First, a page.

Temitope Balogun Joshua, better known as T.B. Joshua, the famed Nigerian televangelist has died in Lagos. He was just 6 days shy of his 58th birthday. While a source close to the family has confirmed his death, the cause of death was not immediately stated.
Here’s a look at the life and legacy of the fallen preacher.
T.B. Joshua was born on June 12, 1963 in Arigidi, a town in Ondo State, Nigeria. He never completed secondary school as his desire had been to join the Nigerian army, but he missed the train that was to take him to the military academy.
In 1987, Joshua started his Synagogue Church of All Nations (SCOAN) with a mere 8 members, but the church didn’t come into the limelight until it started satellite broadcasts of its services from its Lagos base.
While T.B. Joshua was seen by some as a controversial “prosperity gospel preacher”, and being rated by Forbes magazine as Nigeria’s third richest preacher (a claim which SCOAN swiftly disavowed), he did endear himself to many others.
His gesture of handing over wads of money in sealed envelopes to orphans, struggling students, widows etc made him to be loved by many.
Others found his anointing water, bumper stickers and touching of TV screen to receive healing – to be a little controversial, insisting that healing from God does not need to come through channels.
His church attracted personalities from sports stars to Heads of State and had a weekly attendance of over 15,000 people, more than the number of visitors to Buckingham Palace and the Tower of London combined according to a report in The Guardian (UK).
His church also boosted Nigeria’s economy as businesses such as catering and accommodation for the thousands of guests, were set up all over the city of Lagos.
TB Joshua’s impact was felt well beyond Nigeria, especially in Latin America where he reached out to millions. In 2015 and 2016, he visited the Latin American countries of Mexico and Peru respectively, filling Lima’s Estadio Monumental to capacity during his crusade in Peru.
TB Joshua, changed the perception of Christianity in that he showed that Africans are not just on the receiving end of Western Christians’ charity by also being a giver. He sponsored two students – one at Oxford University in the UK and another at Harvard University in the US and also donated 26 million Naira (34 million CFA) to help towards solving electricity shortages in Akoko area of his Ondo State.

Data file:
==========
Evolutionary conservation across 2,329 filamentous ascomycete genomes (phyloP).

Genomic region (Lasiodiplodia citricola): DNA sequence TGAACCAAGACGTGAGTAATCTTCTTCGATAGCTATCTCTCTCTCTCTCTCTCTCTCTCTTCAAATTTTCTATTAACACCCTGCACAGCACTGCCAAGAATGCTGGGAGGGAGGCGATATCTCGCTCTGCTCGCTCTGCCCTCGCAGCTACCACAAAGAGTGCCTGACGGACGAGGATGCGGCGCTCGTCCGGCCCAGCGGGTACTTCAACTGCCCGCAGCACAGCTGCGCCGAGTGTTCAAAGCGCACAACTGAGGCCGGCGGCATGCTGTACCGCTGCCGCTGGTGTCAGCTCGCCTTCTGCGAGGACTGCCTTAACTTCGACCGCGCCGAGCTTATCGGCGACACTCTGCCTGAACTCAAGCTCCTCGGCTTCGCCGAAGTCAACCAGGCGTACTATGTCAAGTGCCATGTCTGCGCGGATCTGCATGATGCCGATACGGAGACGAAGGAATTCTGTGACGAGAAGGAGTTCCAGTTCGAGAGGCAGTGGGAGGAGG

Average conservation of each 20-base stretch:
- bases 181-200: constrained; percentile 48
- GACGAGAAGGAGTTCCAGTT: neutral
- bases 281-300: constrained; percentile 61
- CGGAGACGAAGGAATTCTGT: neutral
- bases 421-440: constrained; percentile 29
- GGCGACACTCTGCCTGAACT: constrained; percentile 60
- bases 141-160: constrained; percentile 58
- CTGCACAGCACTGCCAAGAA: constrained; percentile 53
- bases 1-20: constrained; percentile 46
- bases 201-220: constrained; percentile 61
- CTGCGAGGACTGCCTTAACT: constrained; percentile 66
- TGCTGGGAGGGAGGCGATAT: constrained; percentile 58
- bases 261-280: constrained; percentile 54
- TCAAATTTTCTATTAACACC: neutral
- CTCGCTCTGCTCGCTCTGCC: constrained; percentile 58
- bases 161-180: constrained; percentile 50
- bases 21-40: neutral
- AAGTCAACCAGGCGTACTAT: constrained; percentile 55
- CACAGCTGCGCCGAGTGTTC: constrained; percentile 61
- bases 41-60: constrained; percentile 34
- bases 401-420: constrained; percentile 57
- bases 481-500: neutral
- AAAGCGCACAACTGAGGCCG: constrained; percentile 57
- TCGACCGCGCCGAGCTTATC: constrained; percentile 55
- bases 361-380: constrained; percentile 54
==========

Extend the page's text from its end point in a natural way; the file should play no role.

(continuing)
Every Cameroonian family has some recollection of the mid-2000s when they would huddle around their TV sets to watch the “miracle preacher” deliver those who were demon-possessed.
“Come out of her!” Joshua would command his unseen foe and a woman would wobble before falling to the ground as ushers surrounded her.
“There is someone here and you and your husband divorced on Tuesday. You must go back to your husband…”
There would be temporary silence as everyone wondered who it was he was talking about.
“Her name is Patricia and you’re from Ghana,” Joshua would specify and then a lady would come running down the aisle in tears
“It’s me man of God,” she’d sob.
Now all these are just memories. It is not clear yet who will take over as head of SCOAN but it is certain from the sheer number of posts that Africa has lost one of its finest sons and the void he leaves, will be felt for a long time.
About the author:
Ngala Hansel is a Cameroonian journalist based in Johannesburg, South Africa. He has worked for a number of Cameroonian organizations as a communications officer and a reporter. He is currently a master’s student at the University of the Witwatersrand, Johannesburg.